For the past several years, OPEC producers have continued to cut their own production in order to maintain reasonable Oil prices. OPEC countries depend on this revenue to balance their own fiscal budgets. However, this price stability gave a green light to U.S. Shale producers to grow their own production – which in turn forced OPEC to reduce production even more. This was an unsustainable situation but was manageable as long as global economies were growing.
Covid-19 brought the entire world to its knees and created a massive demand shock for the oil market. The magnitude of the shock and the resulting excess oil supply meant market forces would dictate prices. At the same time, the disagreement among members themselves came to a bubble. To continue the strategy of reducing market share via production cuts while letting Shale-players enjoy the upside became untenable. There was only one way out of this dilemma.
The Saudis finally decided to play long-ball. The only long-term solution to let the market balance would be for U.S. Shale-players to cut their supply. They (we) are swing producers after all. The only way to do that would be for prices to stay low for an extended period of time. By raising its production at a time of global demand shock, the Saudi’s accomplished that.
The energy ‘Bear Market’ that started in the summer of 2014 is now in its final innings. These are also likely to be the most painful of innings. The Saudi’s rescued the U.S. shale industry by balancing the market in 2016. This time we are on our own. In 2016, there was an overwhelming amount of private capital waiting to scoop up bargains. Four years later, there is no one. Equity investors, private equity investors, as well as bond investors, are all running scared.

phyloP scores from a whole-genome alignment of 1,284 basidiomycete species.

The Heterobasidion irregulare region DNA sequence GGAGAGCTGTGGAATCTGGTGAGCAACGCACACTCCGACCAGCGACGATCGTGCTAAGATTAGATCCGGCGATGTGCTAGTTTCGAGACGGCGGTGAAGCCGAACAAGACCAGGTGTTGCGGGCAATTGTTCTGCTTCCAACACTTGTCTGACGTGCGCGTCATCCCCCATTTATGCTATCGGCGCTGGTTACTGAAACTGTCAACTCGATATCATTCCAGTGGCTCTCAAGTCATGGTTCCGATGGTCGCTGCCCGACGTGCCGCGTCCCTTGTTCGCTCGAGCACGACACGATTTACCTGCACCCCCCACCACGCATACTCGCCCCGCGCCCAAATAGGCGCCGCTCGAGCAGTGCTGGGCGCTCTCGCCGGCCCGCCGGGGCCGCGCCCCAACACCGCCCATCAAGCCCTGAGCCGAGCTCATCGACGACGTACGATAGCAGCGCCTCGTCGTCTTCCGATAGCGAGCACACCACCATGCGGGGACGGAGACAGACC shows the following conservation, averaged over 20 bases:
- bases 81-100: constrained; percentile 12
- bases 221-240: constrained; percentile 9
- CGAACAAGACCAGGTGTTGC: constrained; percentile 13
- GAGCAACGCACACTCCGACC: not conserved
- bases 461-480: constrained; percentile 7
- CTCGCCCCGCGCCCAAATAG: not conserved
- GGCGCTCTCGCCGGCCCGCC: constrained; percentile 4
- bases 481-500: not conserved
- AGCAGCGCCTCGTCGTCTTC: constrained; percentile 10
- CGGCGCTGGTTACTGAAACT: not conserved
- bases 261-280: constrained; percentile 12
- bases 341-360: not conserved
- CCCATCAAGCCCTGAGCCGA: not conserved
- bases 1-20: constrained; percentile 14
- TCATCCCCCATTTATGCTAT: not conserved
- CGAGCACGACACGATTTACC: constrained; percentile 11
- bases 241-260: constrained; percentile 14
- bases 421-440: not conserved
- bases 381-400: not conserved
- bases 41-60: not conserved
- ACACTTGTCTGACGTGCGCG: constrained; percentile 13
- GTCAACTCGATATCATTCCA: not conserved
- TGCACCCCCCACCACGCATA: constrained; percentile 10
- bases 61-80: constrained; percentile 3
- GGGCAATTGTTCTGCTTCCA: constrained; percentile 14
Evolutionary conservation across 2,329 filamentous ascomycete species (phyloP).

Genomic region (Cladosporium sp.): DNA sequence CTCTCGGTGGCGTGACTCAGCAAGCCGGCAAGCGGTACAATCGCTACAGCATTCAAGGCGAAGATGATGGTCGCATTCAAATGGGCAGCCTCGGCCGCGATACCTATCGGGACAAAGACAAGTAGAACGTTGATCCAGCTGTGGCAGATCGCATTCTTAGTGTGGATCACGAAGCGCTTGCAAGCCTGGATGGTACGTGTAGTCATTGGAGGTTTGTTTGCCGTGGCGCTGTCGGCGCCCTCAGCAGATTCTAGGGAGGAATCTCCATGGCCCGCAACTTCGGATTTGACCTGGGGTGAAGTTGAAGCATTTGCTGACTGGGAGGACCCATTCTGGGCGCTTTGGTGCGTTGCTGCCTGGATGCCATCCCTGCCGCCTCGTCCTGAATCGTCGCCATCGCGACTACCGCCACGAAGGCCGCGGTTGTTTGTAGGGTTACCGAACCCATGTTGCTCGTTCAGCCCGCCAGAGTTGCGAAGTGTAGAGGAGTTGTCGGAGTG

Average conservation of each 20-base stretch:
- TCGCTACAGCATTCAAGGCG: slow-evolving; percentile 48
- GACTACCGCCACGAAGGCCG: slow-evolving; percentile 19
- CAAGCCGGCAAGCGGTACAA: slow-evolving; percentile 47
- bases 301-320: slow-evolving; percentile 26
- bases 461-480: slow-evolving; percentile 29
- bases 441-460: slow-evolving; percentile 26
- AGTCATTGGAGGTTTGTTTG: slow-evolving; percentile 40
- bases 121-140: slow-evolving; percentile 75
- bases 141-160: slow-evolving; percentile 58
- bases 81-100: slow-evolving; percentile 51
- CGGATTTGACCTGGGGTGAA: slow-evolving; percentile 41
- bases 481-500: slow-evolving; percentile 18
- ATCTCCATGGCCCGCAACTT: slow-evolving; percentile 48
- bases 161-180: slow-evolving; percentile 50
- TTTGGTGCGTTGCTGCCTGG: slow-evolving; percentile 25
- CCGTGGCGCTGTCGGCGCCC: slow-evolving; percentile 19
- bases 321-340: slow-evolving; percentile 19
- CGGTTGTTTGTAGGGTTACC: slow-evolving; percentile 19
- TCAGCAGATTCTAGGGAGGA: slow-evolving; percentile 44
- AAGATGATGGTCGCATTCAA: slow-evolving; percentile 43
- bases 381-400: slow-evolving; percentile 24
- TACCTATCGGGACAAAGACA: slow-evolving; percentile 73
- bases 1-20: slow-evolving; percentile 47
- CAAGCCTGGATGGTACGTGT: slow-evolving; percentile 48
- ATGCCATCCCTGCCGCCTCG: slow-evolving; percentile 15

There is a good reason for investors to turn their backs on the energy sector. Most businesses did not generate an acceptable return on invested capital over this cycle. They threw good money after bad deals and aggressive investment plans. If they didn’t make money in boom times, what are their chances during the bust?
Now only the fittest will survive. There are two ways out 1) Either the Saudi’s blink (stop over-producing) or 2) we endure a wave of painful bankruptcies and restructurings. While the former will only provide temporary relief, the latter will bring a lot of pain to all, and a lot of gain to the ones who survive.
We have reached the Bottom of the Barrel.
This material does not constitute an offer or solicitation to purchase an interest in Latticework Partners, LP (the "Fund"). Such an offer will only be made by means of a confidential offering memorandum and only in those jurisdictions where permitted by law. An investment in the Fund is speculative and is subject to a risk of loss, including a risk of loss of principal. There is no secondary market for interests in the Fund and none is expected to develop. No assurance can be given that the Fund will achieve its objective or that an investor will receive a return of all or part of its investment.
This material contains certain forward-looking statements and projections regarding the future performance and asset allocation of the Fund. These projections are included for illustrative purposes only, are inherently speculative as they relate to future events, and may not be realized as described. These forward-looking statements will not be updated in future.
I am an investor and these are my personal thoughts on investing, behavioral finance, markets, and sports viewed through the prism of a Latticework